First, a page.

Slideshare uses cookies to improve functionality and performance, and to provide you with relevant advertising. If you continue browsing the site, you agree to the use of cookies on this website. See our User Agreement and Privacy Policy.

Slideshare uses cookies to improve functionality and performance, and to provide you with relevant advertising. If you continue browsing the site, you agree to the use of cookies on this website. See our Privacy Policy and User Agreement for details.

Like this presentation? Why not share!

4,961 views

4,819 views

4,819 views

Published on

Possible Formation Mechanisms of Earthquake Ionospheric Precursors

Published in:
Technology

No Downloads

Total views

4,961

On SlideShare

0

From Embeds

0

Number of Embeds

5

Shares

0

Downloads

0

Comments

0

Likes

1

No embeds

No notes for slide

- 1. Possible Formation Mechanisms of Earthquake Ionospheric Precursors Klimenko M.V. 1,2 ,Klimenko V.V. 1 , Bryukhanov V.V. 2 , Pulinets S.A. 3,4 1 N.V. Pushkov IZMIRAN Western Department, Kaliningrad, Russia, [email_address] 2 Kaliningrad State Technical University, Kaliningrad, Russia, [email_address] 3 Fedorov Institute of Applied Geophysics, Moscow Russia 4 Institute of Space Research, Moscow Russia IDRC Davos 2010 INTERNATIONAL DISASTER AND RISK CONFERENCE
- 2. Ionospheric Δ f 0 F 2 anomalies with combination of ground-based data and satellite data ( Pulinets et al, 2004 ) Alaska earthquake M8.5, on 27 March, 1964. Alouette-1 Satellite and ionosondes (quake in high latitude) Irpinia , M6.9, on 23 November, 1980. Intercosmos-19 Satellite (quake in middle latitude) New Guinea M7.3, at 1956UT,on 16 July 1980. Intercosmos-19 Satellite (quake in low latitude/ equator) 29 hours before the event 18 hours after the event Conjugated modified area 24 hours before the event 24 hours after the event 48 hours before the event Review of the typical earthquakes
- 3. Ionospheric precursors <ul><li>Good Alaska Earthquake in 1964 (M W = 9.2) </li></ul><ul><li>Davies and Baker , 1965; Leonard and Barnes, 1965 </li></ul><ul><li>Intensive searches </li></ul><ul><li>Liperovsky et al. , 1992; Hayakawa , 1999; Pulinets and Boyarchuk , 2004; Liperovsky , 2008 </li></ul><ul><li>GPS TEC before mid-latitude earthquake </li></ul><ul><li>Oraevsky, 2000; Liu et al., 2004; Zakharenkova et al., 2006a,b </li></ul><ul><li>Vertical transport of F2 -region ionosphere plasma under action of the zonal electric field is probable mechanism of formation of TEC disturbed areas observable prior strong earthquakes </li></ul><ul><li>Namgaladze , 2007; Namgaladze et al ., 2007 b . </li></ul>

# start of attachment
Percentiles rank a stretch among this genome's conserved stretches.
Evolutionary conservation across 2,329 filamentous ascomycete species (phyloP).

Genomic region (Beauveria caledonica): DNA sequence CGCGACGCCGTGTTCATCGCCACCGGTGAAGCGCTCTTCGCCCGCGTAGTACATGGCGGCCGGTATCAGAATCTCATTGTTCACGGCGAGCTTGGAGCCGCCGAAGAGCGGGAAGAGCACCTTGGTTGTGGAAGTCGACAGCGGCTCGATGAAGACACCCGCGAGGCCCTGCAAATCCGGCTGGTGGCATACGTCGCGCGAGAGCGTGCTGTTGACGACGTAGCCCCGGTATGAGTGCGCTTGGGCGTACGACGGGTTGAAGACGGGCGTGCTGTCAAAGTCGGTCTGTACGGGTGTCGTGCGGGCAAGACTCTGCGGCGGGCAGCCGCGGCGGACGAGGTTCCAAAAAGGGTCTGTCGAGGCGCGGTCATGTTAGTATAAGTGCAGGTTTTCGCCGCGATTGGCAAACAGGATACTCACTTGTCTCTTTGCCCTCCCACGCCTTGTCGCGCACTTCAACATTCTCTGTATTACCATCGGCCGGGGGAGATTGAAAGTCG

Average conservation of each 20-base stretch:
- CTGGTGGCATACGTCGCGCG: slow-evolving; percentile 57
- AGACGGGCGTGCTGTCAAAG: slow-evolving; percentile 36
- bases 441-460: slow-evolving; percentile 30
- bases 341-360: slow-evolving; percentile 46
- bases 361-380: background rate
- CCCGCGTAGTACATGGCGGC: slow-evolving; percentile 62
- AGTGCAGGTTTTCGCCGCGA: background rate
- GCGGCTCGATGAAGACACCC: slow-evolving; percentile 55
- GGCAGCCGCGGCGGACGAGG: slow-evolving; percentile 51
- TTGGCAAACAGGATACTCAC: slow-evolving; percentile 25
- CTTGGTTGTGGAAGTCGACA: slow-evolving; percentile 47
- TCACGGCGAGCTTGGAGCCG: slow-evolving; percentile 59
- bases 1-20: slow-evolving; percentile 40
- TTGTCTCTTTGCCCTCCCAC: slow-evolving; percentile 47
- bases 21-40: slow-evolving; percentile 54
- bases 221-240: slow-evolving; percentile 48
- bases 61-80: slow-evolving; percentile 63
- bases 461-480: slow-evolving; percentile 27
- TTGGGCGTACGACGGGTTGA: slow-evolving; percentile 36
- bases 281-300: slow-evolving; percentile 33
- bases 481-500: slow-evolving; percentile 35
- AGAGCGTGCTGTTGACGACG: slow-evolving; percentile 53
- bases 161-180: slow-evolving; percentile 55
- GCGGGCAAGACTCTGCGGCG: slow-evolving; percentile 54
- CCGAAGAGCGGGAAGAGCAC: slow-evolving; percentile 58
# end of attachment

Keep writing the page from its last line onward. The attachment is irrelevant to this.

- 4. <ul><li>Strong arguments in favor of this hypothesis: </li></ul><ul><li>The geomagnetic conjugacy of the ionospheric precursors Pulinets et al., 2003 </li></ul><ul><li>Effects in equatorial anomaly Depueva and Ruzhin, 1995; Zakharenkova et al., 2006a </li></ul><ul><li>Model calculation results Namgaladze et al ., 2007; Zolotov et al ., 2008; Klimenko and Klimenko , 2008; Namgaladze et al ., 2009 </li></ul> = 10 kV (high- and mid-latitude earthquake) = 5 kV (near-equatorial earthquake) Additional Electric Field
- 5. Anchorage ( = 61.2°N, = 210.1°E) Alaska Earthquake on 27.03.1964
- 6. Left panel: Zonal electric field (top) and TEC (middle) deviations simulated for the additional eastward electric field at Rome and GPS TEC deviations one day prior to earthquake in Japan on September 25, 2003 (bottom). Right panel: The same as in the left panel for the additional westward electric field (top and middle) and for earthquake in Turkey on August 17, 1999 (bottom). Mid-Latitude Earthquakes Electric Field Effects
- 7. Near-Equatorial Earthquakes Vanimo Earthquake on 16.07.1980 Peru Earthquake
- 8. Question: How such electric fields can arise in the ionosphere prior earthquakes? <ul><li>Answer: </li></ul><ul><li>Penetration from below. </li></ul><ul><li>Generation by Internal Gravity Waves (IGW) </li></ul><ul><li>Klimenko et al., 2009 </li></ul>The polarizing electric fields generated by IGW Yokoyama et al., 2004 Physical models of lithosphere-atmosphere-ionosphere coupling prior earthquakes are reviewed Liperovsky et al., 1992; Pulinets and Boyarchuk, 2004; Liperovsky, 2008
- 9. Some basic hypotheses of lithosphere-atmosphere-ionosphere coupling 1. The IGW with the period ~1-3 hours Pertsev and Shalimov , 1996 2. The IGW with the period from several minutes up to tens minutes Mareev et al., 2002; Molchanov, 2004 3. Seismogenic electric field with amplitude from units up to tens mV/m Chmyrev et al ., 1989 ; Sorokin and Chmyrev, 1999; Grimalsky et al ., 2003 ; Pulinets and Boyarchuk, 2004 4. The abnormal electro-magnetic fields and emissions Hayakawa and Fujinawa, 1994; Hayakawa and Molchanov, 2002
- 10. Geographical position of an epicentre (triangle) and the GPS stations nearest to epicentre. Geomagnetic conditions 1-10 January 2006. Daily ТЕС variations for stations ORID, TUBI, MATE and NOT1 for the period on 3–9 January 2006 (1 TECU = 10 16 el m –2 ). A thin line is current variation of ТЕС , and a thick line is a median. The arrow notes the moment of earthquake. Greece Earthquake on 08.01.2006